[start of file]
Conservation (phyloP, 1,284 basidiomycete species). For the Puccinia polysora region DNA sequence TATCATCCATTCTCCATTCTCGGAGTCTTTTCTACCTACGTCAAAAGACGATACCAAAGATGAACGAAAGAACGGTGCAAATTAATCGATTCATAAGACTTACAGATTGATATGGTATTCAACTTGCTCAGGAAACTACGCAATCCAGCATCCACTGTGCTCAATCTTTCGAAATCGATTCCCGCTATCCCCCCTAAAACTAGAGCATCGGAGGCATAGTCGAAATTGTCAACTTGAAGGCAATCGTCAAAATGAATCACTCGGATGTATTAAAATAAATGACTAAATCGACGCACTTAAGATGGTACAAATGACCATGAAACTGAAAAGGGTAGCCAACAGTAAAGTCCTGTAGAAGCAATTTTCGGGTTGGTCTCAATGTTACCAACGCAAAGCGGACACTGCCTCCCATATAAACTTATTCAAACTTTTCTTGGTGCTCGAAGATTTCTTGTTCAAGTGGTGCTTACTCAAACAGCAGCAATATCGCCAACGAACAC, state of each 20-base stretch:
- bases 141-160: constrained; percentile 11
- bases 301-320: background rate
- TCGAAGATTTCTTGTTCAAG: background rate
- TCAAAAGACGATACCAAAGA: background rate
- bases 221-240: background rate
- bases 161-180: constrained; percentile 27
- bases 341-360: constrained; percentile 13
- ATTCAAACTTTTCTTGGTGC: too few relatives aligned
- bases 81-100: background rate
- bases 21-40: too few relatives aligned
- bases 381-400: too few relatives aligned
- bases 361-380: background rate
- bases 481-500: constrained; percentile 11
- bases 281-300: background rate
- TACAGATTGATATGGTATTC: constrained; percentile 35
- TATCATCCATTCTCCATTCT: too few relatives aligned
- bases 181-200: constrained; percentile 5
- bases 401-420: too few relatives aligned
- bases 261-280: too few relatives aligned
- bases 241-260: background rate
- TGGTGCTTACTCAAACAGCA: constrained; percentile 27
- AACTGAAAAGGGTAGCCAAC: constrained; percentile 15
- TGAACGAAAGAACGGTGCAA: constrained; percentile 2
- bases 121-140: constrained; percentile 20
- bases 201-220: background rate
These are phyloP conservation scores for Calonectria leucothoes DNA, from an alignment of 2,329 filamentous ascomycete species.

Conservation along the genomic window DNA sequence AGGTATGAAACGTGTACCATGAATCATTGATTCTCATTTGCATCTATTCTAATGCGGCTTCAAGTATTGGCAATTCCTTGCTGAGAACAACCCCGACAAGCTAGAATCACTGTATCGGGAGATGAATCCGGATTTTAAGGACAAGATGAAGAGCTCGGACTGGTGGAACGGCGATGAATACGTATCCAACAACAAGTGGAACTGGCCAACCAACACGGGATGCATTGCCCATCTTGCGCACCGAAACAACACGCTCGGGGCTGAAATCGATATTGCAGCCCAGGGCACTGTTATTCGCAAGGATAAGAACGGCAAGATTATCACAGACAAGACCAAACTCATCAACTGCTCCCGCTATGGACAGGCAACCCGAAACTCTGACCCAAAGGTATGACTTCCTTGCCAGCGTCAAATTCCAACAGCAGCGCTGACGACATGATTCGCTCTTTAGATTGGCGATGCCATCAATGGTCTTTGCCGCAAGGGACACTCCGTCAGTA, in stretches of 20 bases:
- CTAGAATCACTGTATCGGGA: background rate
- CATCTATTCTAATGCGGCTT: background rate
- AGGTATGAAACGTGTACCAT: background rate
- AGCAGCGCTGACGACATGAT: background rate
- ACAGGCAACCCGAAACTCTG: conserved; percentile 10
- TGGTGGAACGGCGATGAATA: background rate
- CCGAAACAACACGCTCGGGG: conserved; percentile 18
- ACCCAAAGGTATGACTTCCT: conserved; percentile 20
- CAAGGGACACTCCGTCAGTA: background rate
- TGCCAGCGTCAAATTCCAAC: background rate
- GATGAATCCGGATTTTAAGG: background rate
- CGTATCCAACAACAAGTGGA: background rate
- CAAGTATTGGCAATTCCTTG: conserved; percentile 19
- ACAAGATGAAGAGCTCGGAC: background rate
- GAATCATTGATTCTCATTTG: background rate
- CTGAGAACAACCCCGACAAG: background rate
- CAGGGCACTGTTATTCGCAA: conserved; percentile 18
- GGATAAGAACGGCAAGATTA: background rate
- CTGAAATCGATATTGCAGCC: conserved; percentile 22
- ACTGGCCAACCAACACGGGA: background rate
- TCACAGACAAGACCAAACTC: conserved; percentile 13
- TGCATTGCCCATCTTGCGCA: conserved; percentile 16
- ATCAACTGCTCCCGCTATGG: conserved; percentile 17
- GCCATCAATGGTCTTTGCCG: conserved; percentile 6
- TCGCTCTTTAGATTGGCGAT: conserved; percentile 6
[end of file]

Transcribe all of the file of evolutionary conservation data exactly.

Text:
Conservation (phyloP, 1,284 basidiomycete species). For the Puccinia polysora region DNA sequence TATCATCCATTCTCCATTCTCGGAGTCTTTTCTACCTACGTCAAAAGACGATACCAAAGATGAACGAAAGAACGGTGCAAATTAATCGATTCATAAGACTTACAGATTGATATGGTATTCAACTTGCTCAGGAAACTACGCAATCCAGCATCCACTGTGCTCAATCTTTCGAAATCGATTCCCGCTATCCCCCCTAAAACTAGAGCATCGGAGGCATAGTCGAAATTGTCAACTTGAAGGCAATCGTCAAAATGAATCACTCGGATGTATTAAAATAAATGACTAAATCGACGCACTTAAGATGGTACAAATGACCATGAAACTGAAAAGGGTAGCCAACAGTAAAGTCCTGTAGAAGCAATTTTCGGGTTGGTCTCAATGTTACCAACGCAAAGCGGACACTGCCTCCCATATAAACTTATTCAAACTTTTCTTGGTGCTCGAAGATTTCTTGTTCAAGTGGTGCTTACTCAAACAGCAGCAATATCGCCAACGAACAC, state of each 20-base stretch:
- bases 141-160: constrained; percentile 11
- bases 301-320: background rate
- TCGAAGATTTCTTGTTCAAG: background rate
- TCAAAAGACGATACCAAAGA: background rate
- bases 221-240: background rate
- bases 161-180: constrained; percentile 27
- bases 341-360: constrained; percentile 13
- ATTCAAACTTTTCTTGGTGC: too few relatives aligned
- bases 81-100: background rate
- bases 21-40: too few relatives aligned
- bases 381-400: too few relatives aligned
- bases 361-380: background rate
- bases 481-500: constrained; percentile 11
- bases 281-300: background rate
- TACAGATTGATATGGTATTC: constrained; percentile 35
- TATCATCCATTCTCCATTCT: too few relatives aligned
- bases 181-200: constrained; percentile 5
- bases 401-420: too few relatives aligned
- bases 261-280: too few relatives aligned
- bases 241-260: background rate
- TGGTGCTTACTCAAACAGCA: constrained; percentile 27
- AACTGAAAAGGGTAGCCAAC: constrained; percentile 15
- TGAACGAAAGAACGGTGCAA: constrained; percentile 2
- bases 121-140: constrained; percentile 20
- bases 201-220: background rate
These are phyloP conservation scores for Calonectria leucothoes DNA, from an alignment of 2,329 filamentous ascomycete species.

Conservation along the genomic window DNA sequence AGGTATGAAACGTGTACCATGAATCATTGATTCTCATTTGCATCTATTCTAATGCGGCTTCAAGTATTGGCAATTCCTTGCTGAGAACAACCCCGACAAGCTAGAATCACTGTATCGGGAGATGAATCCGGATTTTAAGGACAAGATGAAGAGCTCGGACTGGTGGAACGGCGATGAATACGTATCCAACAACAAGTGGAACTGGCCAACCAACACGGGATGCATTGCCCATCTTGCGCACCGAAACAACACGCTCGGGGCTGAAATCGATATTGCAGCCCAGGGCACTGTTATTCGCAAGGATAAGAACGGCAAGATTATCACAGACAAGACCAAACTCATCAACTGCTCCCGCTATGGACAGGCAACCCGAAACTCTGACCCAAAGGTATGACTTCCTTGCCAGCGTCAAATTCCAACAGCAGCGCTGACGACATGATTCGCTCTTTAGATTGGCGATGCCATCAATGGTCTTTGCCGCAAGGGACACTCCGTCAGTA, in stretches of 20 bases:
- CTAGAATCACTGTATCGGGA: background rate
- CATCTATTCTAATGCGGCTT: background rate
- AGGTATGAAACGTGTACCAT: background rate
- AGCAGCGCTGACGACATGAT: background rate
- ACAGGCAACCCGAAACTCTG: conserved; percentile 10
- TGGTGGAACGGCGATGAATA: background rate
- CCGAAACAACACGCTCGGGG: conserved; percentile 18
- ACCCAAAGGTATGACTTCCT: conserved; percentile 20
- CAAGGGACACTCCGTCAGTA: background rate
- TGCCAGCGTCAAATTCCAAC: background rate
- GATGAATCCGGATTTTAAGG: background rate
- CGTATCCAACAACAAGTGGA: background rate
- CAAGTATTGGCAATTCCTTG: conserved; percentile 19
- ACAAGATGAAGAGCTCGGAC: background rate
- GAATCATTGATTCTCATTTG: background rate
- CTGAGAACAACCCCGACAAG: background rate
- CAGGGCACTGTTATTCGCAA: conserved; percentile 18
- GGATAAGAACGGCAAGATTA: background rate
- CTGAAATCGATATTGCAGCC: conserved; percentile 22
- ACTGGCCAACCAACACGGGA: background rate
- TCACAGACAAGACCAAACTC: conserved; percentile 13
- TGCATTGCCCATCTTGCGCA: conserved; percentile 16
- ATCAACTGCTCCCGCTATGG: conserved; percentile 17
- GCCATCAATGGTCTTTGCCG: conserved; percentile 6
- TCGCTCTTTAGATTGGCGAT: conserved; percentile 6